Global cyberattacks increased by 38 percent in 2022, a recent study by Check Point Research found. According to the report, the number of attacks were driven by smaller, more agile ransomware groups that exploited collaboration tools used in work-from-home environments. However, more hackers took interest in hospitals and other healthcare facilities in 2022. The sector had the largest increase in cyberattacks compared to other industries, suffering from an average of 1410 weekly cyberattacks per organization.
The study suggests that cyber groups have taken to attack hospitals and other healthcare facilities because they are perceived to lack proper cybersecurity resources, leaving them more exposed and understaffed to handle a sophisticated attack, making them more likely to payout ransom. Meanwhile, attacking hospitals can earn them attention and notoriety amongst other ransomware gangs.
With more hospitals planning on implementing new technologies, it is expected that the number of attacks will increase will into 2023. It is imperative that healthcare facilities remain vigilant when it comes to their cybersecurity protocols. Without a cybersecurity program in place, hospitals and other healthcare facilities are at risk. These attacks can take down a majority of IoT infrastructure, and most of these devices now in hospitals have a risk factor that is considered critical. Devices with critical vulnerability can greatly affect patient safety, data confidentiality, and service ability.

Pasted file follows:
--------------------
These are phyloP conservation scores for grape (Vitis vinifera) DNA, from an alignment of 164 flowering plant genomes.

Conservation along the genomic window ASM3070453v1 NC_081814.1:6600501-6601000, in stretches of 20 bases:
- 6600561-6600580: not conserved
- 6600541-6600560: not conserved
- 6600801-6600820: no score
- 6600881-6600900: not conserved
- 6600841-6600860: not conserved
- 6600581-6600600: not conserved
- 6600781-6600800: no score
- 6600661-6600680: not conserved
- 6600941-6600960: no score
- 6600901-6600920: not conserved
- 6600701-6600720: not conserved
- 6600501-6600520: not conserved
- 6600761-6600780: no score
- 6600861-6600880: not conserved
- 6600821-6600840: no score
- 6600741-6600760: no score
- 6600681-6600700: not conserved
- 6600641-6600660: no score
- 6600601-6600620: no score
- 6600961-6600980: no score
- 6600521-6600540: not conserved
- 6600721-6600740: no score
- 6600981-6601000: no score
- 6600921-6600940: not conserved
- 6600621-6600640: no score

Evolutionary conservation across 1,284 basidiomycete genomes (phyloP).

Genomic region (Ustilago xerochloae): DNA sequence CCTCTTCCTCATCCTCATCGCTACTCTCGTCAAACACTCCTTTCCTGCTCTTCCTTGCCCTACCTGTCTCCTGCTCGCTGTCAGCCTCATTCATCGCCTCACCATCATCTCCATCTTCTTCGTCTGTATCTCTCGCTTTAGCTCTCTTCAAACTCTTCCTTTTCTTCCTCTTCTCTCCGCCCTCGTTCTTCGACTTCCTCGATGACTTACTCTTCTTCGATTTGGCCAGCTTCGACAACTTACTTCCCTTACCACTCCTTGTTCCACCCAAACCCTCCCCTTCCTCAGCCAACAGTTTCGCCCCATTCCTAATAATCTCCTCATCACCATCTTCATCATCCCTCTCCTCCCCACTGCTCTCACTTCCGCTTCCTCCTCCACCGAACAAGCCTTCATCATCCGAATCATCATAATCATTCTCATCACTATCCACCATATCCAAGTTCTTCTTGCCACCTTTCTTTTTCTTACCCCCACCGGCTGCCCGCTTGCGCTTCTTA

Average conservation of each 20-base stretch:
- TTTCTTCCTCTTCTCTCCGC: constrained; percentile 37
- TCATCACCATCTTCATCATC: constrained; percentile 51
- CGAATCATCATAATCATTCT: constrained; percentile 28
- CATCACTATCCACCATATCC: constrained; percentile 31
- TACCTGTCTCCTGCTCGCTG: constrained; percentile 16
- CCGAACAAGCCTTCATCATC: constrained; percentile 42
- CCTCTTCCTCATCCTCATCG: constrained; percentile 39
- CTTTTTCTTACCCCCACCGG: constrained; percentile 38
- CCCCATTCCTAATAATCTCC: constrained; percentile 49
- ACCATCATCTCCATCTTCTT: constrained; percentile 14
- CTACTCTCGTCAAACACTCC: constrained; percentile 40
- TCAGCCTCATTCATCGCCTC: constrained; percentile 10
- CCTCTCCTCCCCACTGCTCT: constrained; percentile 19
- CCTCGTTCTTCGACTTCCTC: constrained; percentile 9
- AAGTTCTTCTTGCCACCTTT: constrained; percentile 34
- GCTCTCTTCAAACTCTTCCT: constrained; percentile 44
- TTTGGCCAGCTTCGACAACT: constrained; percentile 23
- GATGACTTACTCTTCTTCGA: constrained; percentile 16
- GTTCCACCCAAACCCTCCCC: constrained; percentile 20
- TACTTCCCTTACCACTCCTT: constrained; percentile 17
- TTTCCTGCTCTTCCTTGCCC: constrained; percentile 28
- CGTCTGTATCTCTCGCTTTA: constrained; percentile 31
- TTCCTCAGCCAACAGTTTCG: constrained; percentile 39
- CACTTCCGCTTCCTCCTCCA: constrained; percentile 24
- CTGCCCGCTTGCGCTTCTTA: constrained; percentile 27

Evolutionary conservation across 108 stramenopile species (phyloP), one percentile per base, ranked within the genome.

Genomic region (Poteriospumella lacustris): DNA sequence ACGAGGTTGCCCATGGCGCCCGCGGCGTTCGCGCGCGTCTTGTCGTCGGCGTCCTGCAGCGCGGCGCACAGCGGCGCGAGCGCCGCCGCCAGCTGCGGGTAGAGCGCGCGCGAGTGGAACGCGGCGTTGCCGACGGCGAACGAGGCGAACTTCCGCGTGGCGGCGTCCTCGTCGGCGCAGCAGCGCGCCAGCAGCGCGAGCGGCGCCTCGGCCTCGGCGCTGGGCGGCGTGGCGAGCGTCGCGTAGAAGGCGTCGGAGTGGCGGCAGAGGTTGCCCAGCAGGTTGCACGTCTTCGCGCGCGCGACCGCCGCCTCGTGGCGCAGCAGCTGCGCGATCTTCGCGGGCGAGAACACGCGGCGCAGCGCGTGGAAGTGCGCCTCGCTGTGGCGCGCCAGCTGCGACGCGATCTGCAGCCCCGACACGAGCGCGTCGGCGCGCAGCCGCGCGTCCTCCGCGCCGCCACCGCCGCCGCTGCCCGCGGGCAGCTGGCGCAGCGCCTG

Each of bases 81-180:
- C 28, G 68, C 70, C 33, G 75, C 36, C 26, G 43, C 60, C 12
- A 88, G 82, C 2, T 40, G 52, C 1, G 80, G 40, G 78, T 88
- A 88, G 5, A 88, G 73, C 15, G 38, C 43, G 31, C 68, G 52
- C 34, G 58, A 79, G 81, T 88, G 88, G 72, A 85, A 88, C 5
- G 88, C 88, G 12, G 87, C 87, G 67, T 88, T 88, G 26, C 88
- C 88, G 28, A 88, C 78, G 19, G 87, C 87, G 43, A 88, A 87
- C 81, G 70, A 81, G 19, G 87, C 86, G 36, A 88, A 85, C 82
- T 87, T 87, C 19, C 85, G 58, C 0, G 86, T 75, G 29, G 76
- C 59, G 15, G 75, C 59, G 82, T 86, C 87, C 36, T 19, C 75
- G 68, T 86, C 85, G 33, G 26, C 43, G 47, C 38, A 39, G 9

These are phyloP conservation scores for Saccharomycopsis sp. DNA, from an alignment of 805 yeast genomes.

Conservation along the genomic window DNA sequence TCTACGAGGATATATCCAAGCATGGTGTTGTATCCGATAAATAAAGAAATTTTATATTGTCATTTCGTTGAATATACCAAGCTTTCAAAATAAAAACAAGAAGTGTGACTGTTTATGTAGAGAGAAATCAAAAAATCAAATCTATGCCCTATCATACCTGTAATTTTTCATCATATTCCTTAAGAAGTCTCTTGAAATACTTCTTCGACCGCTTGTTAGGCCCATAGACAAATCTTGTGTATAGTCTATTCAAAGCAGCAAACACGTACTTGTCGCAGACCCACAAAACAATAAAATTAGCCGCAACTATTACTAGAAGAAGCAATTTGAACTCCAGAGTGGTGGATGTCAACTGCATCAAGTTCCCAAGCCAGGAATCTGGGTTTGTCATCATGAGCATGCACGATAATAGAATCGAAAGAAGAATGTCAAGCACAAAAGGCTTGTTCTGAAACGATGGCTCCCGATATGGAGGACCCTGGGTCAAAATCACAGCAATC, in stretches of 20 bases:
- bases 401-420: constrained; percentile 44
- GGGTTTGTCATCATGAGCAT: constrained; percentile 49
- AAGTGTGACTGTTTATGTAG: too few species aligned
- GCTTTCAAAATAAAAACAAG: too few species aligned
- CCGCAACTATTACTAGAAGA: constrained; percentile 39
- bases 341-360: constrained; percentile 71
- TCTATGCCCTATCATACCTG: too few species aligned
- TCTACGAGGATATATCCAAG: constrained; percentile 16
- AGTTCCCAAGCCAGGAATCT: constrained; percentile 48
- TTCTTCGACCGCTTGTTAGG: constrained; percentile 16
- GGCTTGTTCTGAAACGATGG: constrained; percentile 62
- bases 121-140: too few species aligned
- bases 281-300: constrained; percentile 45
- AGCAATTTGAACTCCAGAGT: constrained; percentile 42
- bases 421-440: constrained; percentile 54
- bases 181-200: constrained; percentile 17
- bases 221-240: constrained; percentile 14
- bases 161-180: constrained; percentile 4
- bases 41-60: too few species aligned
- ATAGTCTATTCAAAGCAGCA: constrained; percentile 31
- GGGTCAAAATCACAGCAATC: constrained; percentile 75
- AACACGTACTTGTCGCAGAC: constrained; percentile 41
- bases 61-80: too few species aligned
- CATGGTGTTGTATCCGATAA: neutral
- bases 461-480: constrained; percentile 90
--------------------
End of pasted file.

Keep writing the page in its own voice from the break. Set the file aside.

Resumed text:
The FBI, CISA and HHS urged healthcare organizations to implement the following measures to protect against malicious activity:
- Install updates for operating systems, software, and firmware as soon as they are released. Prioritize patching virtual private network (VPN) servers, remote access software, virtual machine software and known exploited vulnerabilities. Consider leveraging a centralized patch management system to automate and expedite the process.
- Implement and enforce multi-layer network segmentation with the most critical communications and data resting on the most secure and reliable layer.
- Limit access to data by deploying public key infrastructure and digital certificates to authenticate connections with the network, Internet of Things (IoT) medical devices and the electronic health record system, as well as to ensure data packages are not manipulated while in transit from man-in-the-middle attacks.
- Use standard user accounts on internal systems instead of administrative accounts, which allow for overarching administrative system privileges and do not ensure least privilege.
- Protect stored data by masking the permanent account number when it is displayed and rendering it unreadable when it is stored through cryptography, for example.
- Secure the collection, storage and processing practices for PII and PHI, per regulations such as the Health Insurance Portability and Accountability Act of 1996 (HIPAA). Implementing HIPAA security measures can prevent the introduction of malware on the system.
- Use monitoring tools to observe whether IoT devices are behaving erratically due to a compromise.
- Create and regularly review internal policies that regulate the collection, storage, access, and monitoring of PII/PHI.
Mackenna Moralez is the associate editor of the facilities market.